Saturday, June 22, 2013

Human Relations School

The emphasis on "physiological and mechanical" aspects given by the classical thinkers though increased the efficiency and productivity of organizations but it did not bring about a positive response in the work behavior. It was in this respect that human behavior at work was studied and the human relations school found out that the factors which affected the human behavior at work were other than mere physiological and mechanical aspects. Human beings were the subjects of study of these researchers and this gave rise to human relations approach to administrative theory.


Human Relations School

 

The Human Relations Movement


In 1930s as a response to the scientific management movement, human relations movement was born. Psychologists, sociologists and anthropologists were critical of the narrow and limited view of organization held by the classical thinkers. According to them, in view of the classical thinkers, people were treated as mere cogs in machine. During the 1920s, Elton Mayo and others conducted the Hawthorne experiments and came out with some new paradigms in organization theory. Some of the new ideas their findings brought were:




  • Physical or engineering approach to motivation was challenged.

  • Structural and hierarchical approach to organization was opposed strongly.


 

Must Read --> Elton Mayo and His Experiments

Must Read --> Hawthorne Experiment



Premises of Human Relations School


Based on the above conclusions drawn from the Hawthorne studies, the human relations school of management was build which was laid on the following premises:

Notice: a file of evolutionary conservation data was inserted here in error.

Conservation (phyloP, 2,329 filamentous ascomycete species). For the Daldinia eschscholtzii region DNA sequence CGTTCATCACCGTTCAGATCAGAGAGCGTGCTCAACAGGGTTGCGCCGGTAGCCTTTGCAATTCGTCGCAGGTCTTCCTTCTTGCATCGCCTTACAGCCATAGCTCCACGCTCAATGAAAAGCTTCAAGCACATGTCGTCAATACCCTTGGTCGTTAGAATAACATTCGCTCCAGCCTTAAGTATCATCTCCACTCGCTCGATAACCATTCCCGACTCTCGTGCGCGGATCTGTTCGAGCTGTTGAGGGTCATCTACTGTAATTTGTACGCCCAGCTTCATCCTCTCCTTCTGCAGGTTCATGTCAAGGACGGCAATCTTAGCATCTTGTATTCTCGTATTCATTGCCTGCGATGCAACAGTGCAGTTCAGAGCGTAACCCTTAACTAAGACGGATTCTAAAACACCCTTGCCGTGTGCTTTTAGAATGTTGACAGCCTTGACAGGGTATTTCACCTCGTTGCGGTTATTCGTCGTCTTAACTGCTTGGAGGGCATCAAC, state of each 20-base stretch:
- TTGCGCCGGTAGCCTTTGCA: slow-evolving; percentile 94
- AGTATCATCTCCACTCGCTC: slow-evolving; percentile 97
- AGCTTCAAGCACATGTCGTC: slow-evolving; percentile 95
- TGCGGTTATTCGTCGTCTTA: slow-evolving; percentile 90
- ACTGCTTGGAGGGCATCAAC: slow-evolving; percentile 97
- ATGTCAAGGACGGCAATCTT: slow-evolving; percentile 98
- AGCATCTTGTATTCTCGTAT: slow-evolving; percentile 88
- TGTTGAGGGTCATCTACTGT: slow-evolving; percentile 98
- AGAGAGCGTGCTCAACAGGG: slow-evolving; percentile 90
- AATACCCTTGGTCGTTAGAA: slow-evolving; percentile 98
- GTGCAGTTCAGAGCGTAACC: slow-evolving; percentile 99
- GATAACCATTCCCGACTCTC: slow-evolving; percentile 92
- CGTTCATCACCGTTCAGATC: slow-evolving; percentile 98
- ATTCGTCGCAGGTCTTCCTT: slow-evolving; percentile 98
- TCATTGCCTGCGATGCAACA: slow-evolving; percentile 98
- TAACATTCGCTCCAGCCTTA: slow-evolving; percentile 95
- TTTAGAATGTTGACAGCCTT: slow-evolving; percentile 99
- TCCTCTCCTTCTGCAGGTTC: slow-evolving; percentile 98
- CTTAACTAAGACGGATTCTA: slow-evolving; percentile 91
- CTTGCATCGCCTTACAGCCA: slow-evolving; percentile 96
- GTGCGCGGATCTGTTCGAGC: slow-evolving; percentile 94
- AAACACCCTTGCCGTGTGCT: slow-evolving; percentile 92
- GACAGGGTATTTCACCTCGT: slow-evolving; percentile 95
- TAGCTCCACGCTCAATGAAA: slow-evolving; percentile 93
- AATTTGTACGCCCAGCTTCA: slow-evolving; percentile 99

• Organizational effectiveness depends on the social norms not much on the factors such as division of work or capability of workers.

  • Workers do not act as individuals but as members of the group. Group behavior influences the attitude of the worker e. g. group sets its own norms of productivity which may be different from the organizational norms.

  • Non-economic incentives such social rewards and group sanctions are strong motivators for guiding the behavior of the workers. Economic incentives do not matter much.

  • The style of supervision in which management consults the workers from time to time and communicates with them properly is the most effective style.

  • The management should have a willingness to allow workers to participate in the decision making process of the organization.

  • Human Relations School believes in "democratic administration" i. e. the workers should be allowed to have a control over their conditions and should take initiatives to improve them. This also eliminates bossism from the organizations.


Human Relations School vis-a-vis Classical School of Management



  1. Both the human relations school and the classical school of management accept the role of "management" in production but the two approaches differ in viewing the organization. The former school sees the organization as a social system comprising of individuals, informal groups, inter-personal and inter-group relationship and the formal organizational structure.